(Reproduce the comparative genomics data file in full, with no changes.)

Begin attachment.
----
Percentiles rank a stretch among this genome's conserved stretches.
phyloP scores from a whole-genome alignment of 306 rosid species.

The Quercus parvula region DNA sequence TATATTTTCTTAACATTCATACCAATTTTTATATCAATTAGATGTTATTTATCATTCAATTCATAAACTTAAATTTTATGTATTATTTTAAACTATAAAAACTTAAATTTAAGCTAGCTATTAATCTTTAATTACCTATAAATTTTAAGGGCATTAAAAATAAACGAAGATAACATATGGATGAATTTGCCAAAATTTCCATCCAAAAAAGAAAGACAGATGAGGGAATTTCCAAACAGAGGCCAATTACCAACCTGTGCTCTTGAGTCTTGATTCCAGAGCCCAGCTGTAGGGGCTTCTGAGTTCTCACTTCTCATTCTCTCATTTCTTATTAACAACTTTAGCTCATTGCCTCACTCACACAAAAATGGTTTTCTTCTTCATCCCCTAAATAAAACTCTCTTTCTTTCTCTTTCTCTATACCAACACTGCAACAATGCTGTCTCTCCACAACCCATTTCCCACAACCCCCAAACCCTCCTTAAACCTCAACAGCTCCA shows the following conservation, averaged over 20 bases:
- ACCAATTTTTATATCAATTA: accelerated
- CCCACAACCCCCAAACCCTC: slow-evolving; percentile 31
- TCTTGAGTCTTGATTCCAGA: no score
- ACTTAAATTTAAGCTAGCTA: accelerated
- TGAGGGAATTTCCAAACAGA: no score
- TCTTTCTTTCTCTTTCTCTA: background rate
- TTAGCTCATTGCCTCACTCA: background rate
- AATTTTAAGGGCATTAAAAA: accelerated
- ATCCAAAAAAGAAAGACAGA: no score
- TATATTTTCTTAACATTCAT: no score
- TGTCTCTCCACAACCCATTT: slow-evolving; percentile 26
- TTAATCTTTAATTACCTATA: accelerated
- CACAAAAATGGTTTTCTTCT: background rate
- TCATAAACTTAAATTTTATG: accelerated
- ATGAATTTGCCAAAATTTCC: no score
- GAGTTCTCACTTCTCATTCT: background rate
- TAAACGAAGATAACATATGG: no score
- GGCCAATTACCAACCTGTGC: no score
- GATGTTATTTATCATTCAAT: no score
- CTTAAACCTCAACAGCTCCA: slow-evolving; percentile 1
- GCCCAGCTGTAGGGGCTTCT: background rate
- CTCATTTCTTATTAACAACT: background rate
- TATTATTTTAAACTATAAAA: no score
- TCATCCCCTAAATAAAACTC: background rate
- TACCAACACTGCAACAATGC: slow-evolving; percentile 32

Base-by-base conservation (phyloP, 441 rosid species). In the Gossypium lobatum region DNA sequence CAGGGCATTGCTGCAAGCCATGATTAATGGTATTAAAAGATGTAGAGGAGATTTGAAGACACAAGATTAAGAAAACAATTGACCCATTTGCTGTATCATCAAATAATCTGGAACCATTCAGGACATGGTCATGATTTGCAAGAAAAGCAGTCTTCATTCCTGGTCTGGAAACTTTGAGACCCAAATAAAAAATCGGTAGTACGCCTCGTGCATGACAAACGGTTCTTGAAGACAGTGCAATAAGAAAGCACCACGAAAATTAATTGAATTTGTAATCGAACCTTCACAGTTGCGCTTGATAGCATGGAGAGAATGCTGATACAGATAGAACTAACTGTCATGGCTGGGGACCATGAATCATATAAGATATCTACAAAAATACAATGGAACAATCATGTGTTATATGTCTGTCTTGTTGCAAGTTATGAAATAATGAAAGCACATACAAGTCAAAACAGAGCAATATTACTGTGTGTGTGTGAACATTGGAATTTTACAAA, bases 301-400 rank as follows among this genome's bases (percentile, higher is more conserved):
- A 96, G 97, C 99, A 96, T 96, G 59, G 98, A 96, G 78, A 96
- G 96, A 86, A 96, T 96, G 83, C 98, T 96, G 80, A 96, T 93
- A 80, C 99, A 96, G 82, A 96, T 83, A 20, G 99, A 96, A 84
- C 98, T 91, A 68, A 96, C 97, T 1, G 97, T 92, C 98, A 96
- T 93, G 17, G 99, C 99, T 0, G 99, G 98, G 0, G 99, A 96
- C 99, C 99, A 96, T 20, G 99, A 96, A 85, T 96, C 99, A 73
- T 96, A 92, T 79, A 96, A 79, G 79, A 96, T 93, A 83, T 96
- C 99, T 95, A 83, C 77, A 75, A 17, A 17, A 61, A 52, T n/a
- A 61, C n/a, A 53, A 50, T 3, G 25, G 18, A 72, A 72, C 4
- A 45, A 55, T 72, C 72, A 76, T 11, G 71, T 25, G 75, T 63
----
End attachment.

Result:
Percentiles rank a stretch among this genome's conserved stretches.
phyloP scores from a whole-genome alignment of 306 rosid species.

The Quercus parvula region DNA sequence TATATTTTCTTAACATTCATACCAATTTTTATATCAATTAGATGTTATTTATCATTCAATTCATAAACTTAAATTTTATGTATTATTTTAAACTATAAAAACTTAAATTTAAGCTAGCTATTAATCTTTAATTACCTATAAATTTTAAGGGCATTAAAAATAAACGAAGATAACATATGGATGAATTTGCCAAAATTTCCATCCAAAAAAGAAAGACAGATGAGGGAATTTCCAAACAGAGGCCAATTACCAACCTGTGCTCTTGAGTCTTGATTCCAGAGCCCAGCTGTAGGGGCTTCTGAGTTCTCACTTCTCATTCTCTCATTTCTTATTAACAACTTTAGCTCATTGCCTCACTCACACAAAAATGGTTTTCTTCTTCATCCCCTAAATAAAACTCTCTTTCTTTCTCTTTCTCTATACCAACACTGCAACAATGCTGTCTCTCCACAACCCATTTCCCACAACCCCCAAACCCTCCTTAAACCTCAACAGCTCCA shows the following conservation, averaged over 20 bases:
- ACCAATTTTTATATCAATTA: accelerated
- CCCACAACCCCCAAACCCTC: slow-evolving; percentile 31
- TCTTGAGTCTTGATTCCAGA: no score
- ACTTAAATTTAAGCTAGCTA: accelerated
- TGAGGGAATTTCCAAACAGA: no score
- TCTTTCTTTCTCTTTCTCTA: background rate
- TTAGCTCATTGCCTCACTCA: background rate
- AATTTTAAGGGCATTAAAAA: accelerated
- ATCCAAAAAAGAAAGACAGA: no score
- TATATTTTCTTAACATTCAT: no score
- TGTCTCTCCACAACCCATTT: slow-evolving; percentile 26
- TTAATCTTTAATTACCTATA: accelerated
- CACAAAAATGGTTTTCTTCT: background rate
- TCATAAACTTAAATTTTATG: accelerated
- ATGAATTTGCCAAAATTTCC: no score
- GAGTTCTCACTTCTCATTCT: background rate
- TAAACGAAGATAACATATGG: no score
- GGCCAATTACCAACCTGTGC: no score
- GATGTTATTTATCATTCAAT: no score
- CTTAAACCTCAACAGCTCCA: slow-evolving; percentile 1
- GCCCAGCTGTAGGGGCTTCT: background rate
- CTCATTTCTTATTAACAACT: background rate
- TATTATTTTAAACTATAAAA: no score
- TCATCCCCTAAATAAAACTC: background rate
- TACCAACACTGCAACAATGC: slow-evolving; percentile 32

Base-by-base conservation (phyloP, 441 rosid species). In the Gossypium lobatum region DNA sequence CAGGGCATTGCTGCAAGCCATGATTAATGGTATTAAAAGATGTAGAGGAGATTTGAAGACACAAGATTAAGAAAACAATTGACCCATTTGCTGTATCATCAAATAATCTGGAACCATTCAGGACATGGTCATGATTTGCAAGAAAAGCAGTCTTCATTCCTGGTCTGGAAACTTTGAGACCCAAATAAAAAATCGGTAGTACGCCTCGTGCATGACAAACGGTTCTTGAAGACAGTGCAATAAGAAAGCACCACGAAAATTAATTGAATTTGTAATCGAACCTTCACAGTTGCGCTTGATAGCATGGAGAGAATGCTGATACAGATAGAACTAACTGTCATGGCTGGGGACCATGAATCATATAAGATATCTACAAAAATACAATGGAACAATCATGTGTTATATGTCTGTCTTGTTGCAAGTTATGAAATAATGAAAGCACATACAAGTCAAAACAGAGCAATATTACTGTGTGTGTGTGAACATTGGAATTTTACAAA, bases 301-400 rank as follows among this genome's bases (percentile, higher is more conserved):
- A 96, G 97, C 99, A 96, T 96, G 59, G 98, A 96, G 78, A 96
- G 96, A 86, A 96, T 96, G 83, C 98, T 96, G 80, A 96, T 93
- A 80, C 99, A 96, G 82, A 96, T 83, A 20, G 99, A 96, A 84
- C 98, T 91, A 68, A 96, C 97, T 1, G 97, T 92, C 98, A 96
- T 93, G 17, G 99, C 99, T 0, G 99, G 98, G 0, G 99, A 96
- C 99, C 99, A 96, T 20, G 99, A 96, A 85, T 96, C 99, A 73
- T 96, A 92, T 79, A 96, A 79, G 79, A 96, T 93, A 83, T 96
- C 99, T 95, A 83, C 77, A 75, A 17, A 17, A 61, A 52, T n/a
- A 61, C n/a, A 53, A 50, T 3, G 25, G 18, A 72, A 72, C 4
- A 45, A 55, T 72, C 72, A 76, T 11, G 71, T 25, G 75, T 63